You are considering a summer camp, but how to choose? There’s a camp that is ideally suited for every child, providing a summer of growth and fun whether your child attends a day or overnight camp, a specialized or traditional camp. With spring’s arrival, parents and children can look forward to planning for the future—a future that includes the opportunities for exploration and discovery that arrives with summer camp.
How to Decide When Your Child is Ready
Children are ready for new experiences at different stages. Parents know their children best and these questions can help gauge whether this is the summer your child will start camp.
• What is your child’s age? Children under age seven may not adjust easily to being away from home. Consider the day camp experience to prepare them for future overnight camp.
• Has your child had positive overnight experiences away from home? Visiting relatives or friends? Were these separations easy or difficult?
• What does your child expect to do at camp? Learning about the camp experience ahead of time allows you to create positive expectations.
• Are you able to share consistent and positive messages about camp? Your confidence in a positive experience will be contagious.
Near or Far?
Camp can last for just a few days or stretch to all summer long. It’s well worth the trouble to investigate the variety of choices offered by camps before your child packs a backpack. These questions help you consider the options.
Where do you want your child to go to camp? Locally or far away? While each camp experience has something unique to offer your child, this is an opportunity for families to assess what they value for their campers.
Benefits of Camp Nearby
– Easier to evaluate and visit
– Friends and family are likely familiar with camp
– Minimal travel costs
– Likely contact with classmates or children from same region
Benefits of Camp Far Away
– More choices
– Different experiences, different geography, e.g., mountains or oceans—even different languages
– Promotes independence, particularly for early and late adolescent campers
– Diversity of campers
– Chance for family to visit and vacation at close of camp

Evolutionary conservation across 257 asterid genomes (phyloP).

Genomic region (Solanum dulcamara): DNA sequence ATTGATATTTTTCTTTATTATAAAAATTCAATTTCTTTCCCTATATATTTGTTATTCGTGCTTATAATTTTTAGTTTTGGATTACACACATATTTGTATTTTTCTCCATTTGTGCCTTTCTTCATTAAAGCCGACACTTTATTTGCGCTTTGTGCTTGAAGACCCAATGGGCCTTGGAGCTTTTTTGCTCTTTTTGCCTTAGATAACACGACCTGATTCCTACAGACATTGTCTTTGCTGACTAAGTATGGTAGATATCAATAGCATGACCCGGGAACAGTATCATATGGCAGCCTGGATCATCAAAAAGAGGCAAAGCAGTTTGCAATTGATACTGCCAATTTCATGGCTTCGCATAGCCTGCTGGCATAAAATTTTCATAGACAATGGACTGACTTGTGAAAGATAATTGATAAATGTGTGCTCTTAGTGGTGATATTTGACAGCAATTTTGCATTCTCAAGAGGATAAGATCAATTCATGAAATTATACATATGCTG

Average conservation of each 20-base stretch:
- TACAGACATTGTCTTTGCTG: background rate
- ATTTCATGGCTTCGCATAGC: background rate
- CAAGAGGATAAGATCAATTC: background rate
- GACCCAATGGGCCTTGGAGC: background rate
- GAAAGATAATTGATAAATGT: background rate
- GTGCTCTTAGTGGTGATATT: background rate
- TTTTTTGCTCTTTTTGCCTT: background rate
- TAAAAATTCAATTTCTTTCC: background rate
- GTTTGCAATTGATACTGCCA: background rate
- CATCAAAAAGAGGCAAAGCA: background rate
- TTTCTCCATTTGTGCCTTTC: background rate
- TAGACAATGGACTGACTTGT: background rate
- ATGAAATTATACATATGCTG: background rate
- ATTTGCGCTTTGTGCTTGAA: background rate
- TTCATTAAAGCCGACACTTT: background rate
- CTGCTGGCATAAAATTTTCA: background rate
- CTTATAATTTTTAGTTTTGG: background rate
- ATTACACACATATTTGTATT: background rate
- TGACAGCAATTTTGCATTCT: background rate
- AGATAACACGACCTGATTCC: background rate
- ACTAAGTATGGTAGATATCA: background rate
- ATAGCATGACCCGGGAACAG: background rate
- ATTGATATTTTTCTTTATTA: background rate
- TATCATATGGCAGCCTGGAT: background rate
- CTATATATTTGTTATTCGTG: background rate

Session Length Offers Another Choice
Camps offer widely varying options to help parents and children reach their goals for summer fun and exploration. Talking with your child about the goals you both share helps determine which choice is right for you.
Benefits of Short Sessions (one-three weeks)
– First-time or younger campers have a chance to learn new skills
– Bonds develop with other campers and staff
– Great exposure to camp experience with less expense
– Minimizes homesickness
Benefits of Longer Sessions (four-twelve weeks)
– Strong sense of belonging to camp community
– Chance to learn new skills
– Development of specialized skills
– Multiple opportunities for learning and enrichment
– Lifelong friendships
– Opportunities to contribute to camp culture
Boys Only, Girls Only, or Co-ed?
Now may be the opportunity to explore the choices and benefits of all boys, all girls or co-ed camps.
Benefits of Single Sex Camps
– More opportunities to “be yourself” without impressing or competing with the opposite sex
– Camp philosophy may be tuned into gender strengths and weaknesses
– Brother or sister camps may share activities
Benefits of Co-ed Camps
– Mirrors and prepares campers for everyday living in a co-ed world
– Allows families with a boy and a girl to attend the same camp
– Offers diverse points of view
– Breaks through rigid divisions set up in school when campers participate in equal footing
A Camp for Every Child—Traditional, Specialty, and Special Needs